You already know that changing up your routine can reenergize your running habits. And you may realize by now that the joy of running isn't always about race records and personal bests. What you might not know is that turning your daily run from an exercise activity into an adventure can totally change what your running is all about.
Your two feet are among the best tools ever for exploration. It doesn't matter whether you live in a densely packed city or a rural outpost, there are always new places you can explore and investigate. Even if you've driven a particular road 1,000 times, you'll see things in a very different perspective when you're on foot.
Experienced runners know that it's easy to get stuck in rut with regards to routes. You may have four or five runs that you use regularly, and their familiarity can be comforting. In addition, finding new routes is often problematic and frustrating, as you learn to deal with new traffic patterns, congestion, and hydration stops.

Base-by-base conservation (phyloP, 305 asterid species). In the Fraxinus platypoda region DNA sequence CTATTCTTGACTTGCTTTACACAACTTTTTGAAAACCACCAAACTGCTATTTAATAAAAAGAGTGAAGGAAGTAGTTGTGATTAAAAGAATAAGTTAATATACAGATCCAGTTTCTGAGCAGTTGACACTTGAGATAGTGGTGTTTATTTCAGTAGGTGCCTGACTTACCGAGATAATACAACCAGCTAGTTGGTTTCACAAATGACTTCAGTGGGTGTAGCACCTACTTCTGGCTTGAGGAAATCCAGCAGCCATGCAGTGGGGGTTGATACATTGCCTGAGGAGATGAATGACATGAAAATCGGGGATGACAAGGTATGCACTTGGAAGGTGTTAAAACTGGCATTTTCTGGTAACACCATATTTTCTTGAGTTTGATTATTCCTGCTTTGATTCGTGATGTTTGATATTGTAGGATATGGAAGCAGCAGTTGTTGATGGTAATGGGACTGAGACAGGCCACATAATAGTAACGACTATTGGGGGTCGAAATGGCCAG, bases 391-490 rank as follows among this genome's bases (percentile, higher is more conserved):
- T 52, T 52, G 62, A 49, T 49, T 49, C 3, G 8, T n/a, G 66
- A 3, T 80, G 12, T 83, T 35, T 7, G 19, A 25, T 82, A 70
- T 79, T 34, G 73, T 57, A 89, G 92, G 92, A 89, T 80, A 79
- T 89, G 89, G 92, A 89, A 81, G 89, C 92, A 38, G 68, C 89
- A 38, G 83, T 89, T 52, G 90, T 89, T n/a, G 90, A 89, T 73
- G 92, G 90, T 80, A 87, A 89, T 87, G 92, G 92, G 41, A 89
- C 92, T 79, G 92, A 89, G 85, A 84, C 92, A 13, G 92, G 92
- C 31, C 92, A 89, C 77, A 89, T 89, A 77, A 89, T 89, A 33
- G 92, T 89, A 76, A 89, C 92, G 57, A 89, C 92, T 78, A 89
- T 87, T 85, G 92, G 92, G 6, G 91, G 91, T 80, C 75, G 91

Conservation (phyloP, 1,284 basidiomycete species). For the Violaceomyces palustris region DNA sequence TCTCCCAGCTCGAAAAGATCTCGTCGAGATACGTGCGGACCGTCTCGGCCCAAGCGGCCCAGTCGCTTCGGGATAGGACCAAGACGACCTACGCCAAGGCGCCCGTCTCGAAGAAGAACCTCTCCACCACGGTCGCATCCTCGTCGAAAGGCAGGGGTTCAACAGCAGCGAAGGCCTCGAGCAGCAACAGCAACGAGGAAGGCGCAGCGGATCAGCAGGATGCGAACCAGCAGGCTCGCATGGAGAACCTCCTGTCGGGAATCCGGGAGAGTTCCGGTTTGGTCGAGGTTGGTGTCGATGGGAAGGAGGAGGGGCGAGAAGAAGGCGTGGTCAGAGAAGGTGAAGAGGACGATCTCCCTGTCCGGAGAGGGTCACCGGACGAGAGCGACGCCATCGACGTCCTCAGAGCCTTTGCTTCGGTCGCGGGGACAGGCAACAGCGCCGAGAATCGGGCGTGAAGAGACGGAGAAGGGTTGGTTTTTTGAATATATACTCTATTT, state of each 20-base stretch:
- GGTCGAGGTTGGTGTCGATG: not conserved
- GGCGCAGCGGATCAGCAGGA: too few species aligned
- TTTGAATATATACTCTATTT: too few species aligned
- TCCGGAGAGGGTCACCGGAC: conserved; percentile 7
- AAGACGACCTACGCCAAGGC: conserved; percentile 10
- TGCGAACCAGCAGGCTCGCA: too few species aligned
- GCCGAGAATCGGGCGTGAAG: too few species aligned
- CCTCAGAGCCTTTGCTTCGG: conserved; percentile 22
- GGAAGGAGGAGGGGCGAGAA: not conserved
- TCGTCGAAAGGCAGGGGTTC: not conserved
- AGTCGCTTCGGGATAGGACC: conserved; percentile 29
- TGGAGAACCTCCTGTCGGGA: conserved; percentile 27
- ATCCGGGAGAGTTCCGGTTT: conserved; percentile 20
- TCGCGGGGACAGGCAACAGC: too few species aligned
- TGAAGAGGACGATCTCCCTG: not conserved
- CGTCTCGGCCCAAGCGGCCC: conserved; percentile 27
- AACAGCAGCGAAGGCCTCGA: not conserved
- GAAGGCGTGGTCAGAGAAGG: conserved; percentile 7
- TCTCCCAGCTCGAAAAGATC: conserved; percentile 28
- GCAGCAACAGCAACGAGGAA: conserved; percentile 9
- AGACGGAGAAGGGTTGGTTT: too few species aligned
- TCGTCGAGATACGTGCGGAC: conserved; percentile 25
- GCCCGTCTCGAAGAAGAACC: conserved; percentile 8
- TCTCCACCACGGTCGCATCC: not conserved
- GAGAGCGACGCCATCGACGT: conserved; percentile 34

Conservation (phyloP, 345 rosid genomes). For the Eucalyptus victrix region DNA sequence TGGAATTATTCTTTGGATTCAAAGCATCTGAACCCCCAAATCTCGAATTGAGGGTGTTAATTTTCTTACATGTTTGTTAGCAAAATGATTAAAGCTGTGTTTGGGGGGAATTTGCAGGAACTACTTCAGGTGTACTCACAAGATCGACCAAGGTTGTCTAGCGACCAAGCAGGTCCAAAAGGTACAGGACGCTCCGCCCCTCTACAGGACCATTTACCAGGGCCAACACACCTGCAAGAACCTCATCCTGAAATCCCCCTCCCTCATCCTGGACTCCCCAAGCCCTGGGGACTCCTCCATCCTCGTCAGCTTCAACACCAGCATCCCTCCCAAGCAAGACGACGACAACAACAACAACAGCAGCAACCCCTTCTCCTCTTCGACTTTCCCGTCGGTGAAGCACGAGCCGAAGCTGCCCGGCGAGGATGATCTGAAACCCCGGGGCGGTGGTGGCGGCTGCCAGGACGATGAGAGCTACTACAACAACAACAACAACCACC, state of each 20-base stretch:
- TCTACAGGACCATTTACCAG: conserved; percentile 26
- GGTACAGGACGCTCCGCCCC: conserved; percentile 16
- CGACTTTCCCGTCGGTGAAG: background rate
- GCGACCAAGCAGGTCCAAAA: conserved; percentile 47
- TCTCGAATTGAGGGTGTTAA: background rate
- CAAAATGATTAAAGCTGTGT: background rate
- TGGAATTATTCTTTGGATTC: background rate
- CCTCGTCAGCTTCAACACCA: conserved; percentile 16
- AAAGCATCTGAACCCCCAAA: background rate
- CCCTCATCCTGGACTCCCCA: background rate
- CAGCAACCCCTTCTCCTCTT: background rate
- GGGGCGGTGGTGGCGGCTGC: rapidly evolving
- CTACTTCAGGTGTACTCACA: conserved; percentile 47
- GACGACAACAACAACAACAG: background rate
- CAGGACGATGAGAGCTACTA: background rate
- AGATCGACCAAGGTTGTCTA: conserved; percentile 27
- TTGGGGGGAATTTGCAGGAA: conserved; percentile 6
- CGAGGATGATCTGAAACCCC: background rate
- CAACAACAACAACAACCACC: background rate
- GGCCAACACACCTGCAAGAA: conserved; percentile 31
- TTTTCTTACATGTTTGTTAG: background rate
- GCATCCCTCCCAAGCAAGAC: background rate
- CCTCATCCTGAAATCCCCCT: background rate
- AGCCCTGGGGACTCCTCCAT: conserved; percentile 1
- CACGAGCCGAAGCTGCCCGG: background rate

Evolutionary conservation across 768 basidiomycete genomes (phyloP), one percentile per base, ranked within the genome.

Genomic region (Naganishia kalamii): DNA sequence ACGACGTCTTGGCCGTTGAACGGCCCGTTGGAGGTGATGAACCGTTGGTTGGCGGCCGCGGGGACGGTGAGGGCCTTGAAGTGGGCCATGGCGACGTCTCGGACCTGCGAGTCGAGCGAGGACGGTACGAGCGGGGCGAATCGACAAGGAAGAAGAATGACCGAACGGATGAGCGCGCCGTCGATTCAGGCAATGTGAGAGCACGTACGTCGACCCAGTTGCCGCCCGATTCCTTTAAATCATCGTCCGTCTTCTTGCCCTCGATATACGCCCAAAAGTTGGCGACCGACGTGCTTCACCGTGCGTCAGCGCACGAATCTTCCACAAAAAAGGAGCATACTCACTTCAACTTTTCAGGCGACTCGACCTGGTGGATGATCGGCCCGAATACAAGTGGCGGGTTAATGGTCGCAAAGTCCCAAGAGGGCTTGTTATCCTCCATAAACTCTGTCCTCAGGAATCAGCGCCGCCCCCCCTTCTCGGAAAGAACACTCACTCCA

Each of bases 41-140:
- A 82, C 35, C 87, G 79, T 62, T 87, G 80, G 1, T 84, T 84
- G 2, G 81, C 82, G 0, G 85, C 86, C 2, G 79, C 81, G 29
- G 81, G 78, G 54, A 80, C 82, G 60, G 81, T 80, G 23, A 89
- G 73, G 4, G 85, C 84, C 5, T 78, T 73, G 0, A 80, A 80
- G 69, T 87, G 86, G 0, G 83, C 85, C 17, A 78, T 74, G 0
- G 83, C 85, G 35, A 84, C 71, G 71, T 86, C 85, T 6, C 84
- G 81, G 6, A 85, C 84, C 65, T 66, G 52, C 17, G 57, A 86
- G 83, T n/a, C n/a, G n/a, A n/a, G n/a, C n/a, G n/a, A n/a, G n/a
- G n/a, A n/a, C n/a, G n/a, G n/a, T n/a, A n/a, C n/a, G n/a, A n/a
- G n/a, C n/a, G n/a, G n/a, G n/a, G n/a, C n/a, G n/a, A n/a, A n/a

But there are ways to jump-start your explorations. You can search online for running routes in your area. Other dedicated hikers and runners likely have already posted many other routes you never even considered.
You can build new routes yourself, too. Check out online satellite and topography maps for clues to interesting new places. Don't settle for a bird's eye view. Really zoom in on the details to see more about the world around you – and then lace up your shoes and go out and see it with your own eyes.
Read on to learn how 2,000-meter record holder Haile Gebreselassie came out on top.